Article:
What are some cold/flu symptom remedies that are safe to take while breastfeeding?

First, let’s consider ways to boost your immune system to prevent and fight colds/flu

Common Concerns While Breastfeeding - What is That White (and painful!) Spot on My Nipple?

Welcome back to our blog series…. Common Concerns While Breastfeeding.  These aren’t the complicated, ‘come-to-my-house-immediately’ phone calls we receive.  Rather, these are the questions that come from clients and friends in the middle of the night, by text or by email, that don’t necessarily warrant a lactation consultation.  They can often be easily resolved with a few simple tricks.  So, we would like to share those tricks with you!

 

Many moms know the pain associated with a shallow latch during the early days, but have you ever had nipple pain suddenly begin after weeks or months of pain-free breastfeeding?  After checking nipples for signs of a poor latch, you notice a white spot on the nipple in question - you pick at it for a few seconds, but it still remains.  What is it?  What caused it?  What can you do to resolve it and get back to pain-free breastfeeding?  This is what’s called a “milk blister” or “milk bleb” and is not cause for great concern, but it can be an uncomfortable and unwelcome guest!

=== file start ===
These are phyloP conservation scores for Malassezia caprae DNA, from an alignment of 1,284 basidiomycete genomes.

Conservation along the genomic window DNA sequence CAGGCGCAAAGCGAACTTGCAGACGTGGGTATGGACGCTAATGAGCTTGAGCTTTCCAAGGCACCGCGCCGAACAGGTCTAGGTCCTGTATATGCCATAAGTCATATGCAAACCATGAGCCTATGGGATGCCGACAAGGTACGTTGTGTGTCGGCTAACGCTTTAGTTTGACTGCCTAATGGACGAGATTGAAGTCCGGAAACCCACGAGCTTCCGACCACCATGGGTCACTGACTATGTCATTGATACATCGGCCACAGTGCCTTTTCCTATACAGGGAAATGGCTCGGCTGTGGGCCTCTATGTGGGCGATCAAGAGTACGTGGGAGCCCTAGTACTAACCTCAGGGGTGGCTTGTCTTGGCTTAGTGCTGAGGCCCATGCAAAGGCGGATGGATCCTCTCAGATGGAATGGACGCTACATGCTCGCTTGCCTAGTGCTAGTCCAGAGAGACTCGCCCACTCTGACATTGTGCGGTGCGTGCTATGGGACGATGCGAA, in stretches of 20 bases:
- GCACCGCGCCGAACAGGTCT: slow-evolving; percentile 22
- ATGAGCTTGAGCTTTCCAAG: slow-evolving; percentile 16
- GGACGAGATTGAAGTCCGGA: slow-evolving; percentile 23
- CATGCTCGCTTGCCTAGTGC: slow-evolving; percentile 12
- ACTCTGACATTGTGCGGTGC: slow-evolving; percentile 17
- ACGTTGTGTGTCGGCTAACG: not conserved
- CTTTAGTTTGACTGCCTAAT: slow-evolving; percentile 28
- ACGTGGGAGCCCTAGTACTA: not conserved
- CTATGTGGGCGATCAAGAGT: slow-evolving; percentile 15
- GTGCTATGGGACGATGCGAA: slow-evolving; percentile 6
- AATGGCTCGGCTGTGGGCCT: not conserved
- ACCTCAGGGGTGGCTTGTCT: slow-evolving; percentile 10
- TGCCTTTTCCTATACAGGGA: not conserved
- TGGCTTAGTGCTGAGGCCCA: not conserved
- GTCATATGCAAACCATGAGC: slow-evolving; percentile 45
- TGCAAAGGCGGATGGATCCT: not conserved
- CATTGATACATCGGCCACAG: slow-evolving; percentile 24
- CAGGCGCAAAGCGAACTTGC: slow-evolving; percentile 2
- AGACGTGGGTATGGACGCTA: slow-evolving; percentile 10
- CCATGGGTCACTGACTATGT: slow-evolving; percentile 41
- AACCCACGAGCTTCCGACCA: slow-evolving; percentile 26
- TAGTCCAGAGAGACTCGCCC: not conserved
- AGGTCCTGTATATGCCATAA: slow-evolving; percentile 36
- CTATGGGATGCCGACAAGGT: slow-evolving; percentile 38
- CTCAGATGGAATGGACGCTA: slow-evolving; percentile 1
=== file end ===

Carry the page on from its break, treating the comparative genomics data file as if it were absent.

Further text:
Top 10 Ways to Stop Caregivers from Overfeeding Your Breastfed Baby

I hear it all the time. 

Mom and partner get home from a much-needed date night to find out that grandma gave their 4-month old two 6oz bottles in 4 hours.

Mom picks up her baby from daycare to find out that her 6-month old took three 5oz bottles, plus the backup 5oz bottle in the freezer, in 8 hours.  She pumped 12oz at work and thought that would be plenty for the next day. (which it is!)

Mom comes home from getting a haircut to find that her partner gave their 3-month old a 5oz bottle.  The baby only ate 3oz, so her partner threw the extra 2oz away.

Who ever said there’s no crying over spilled (or wasted) milk never pumped breastmilk for her baby!

It’s hard work to pump… who has extra time when taking care of a newborn to pop on some plastic milk-extracting contraption and just sit for 15 minutes?  Um… no one!  So when a caregiver over feeds a baby, or throws away breast milk that could have been used at another time, it can be very frustrating and defeating for a mom.  And as that extra freezer stash starts to dwindle because of misuse and over feeding, moms might feel their stress levels spike to an uncomfortable high.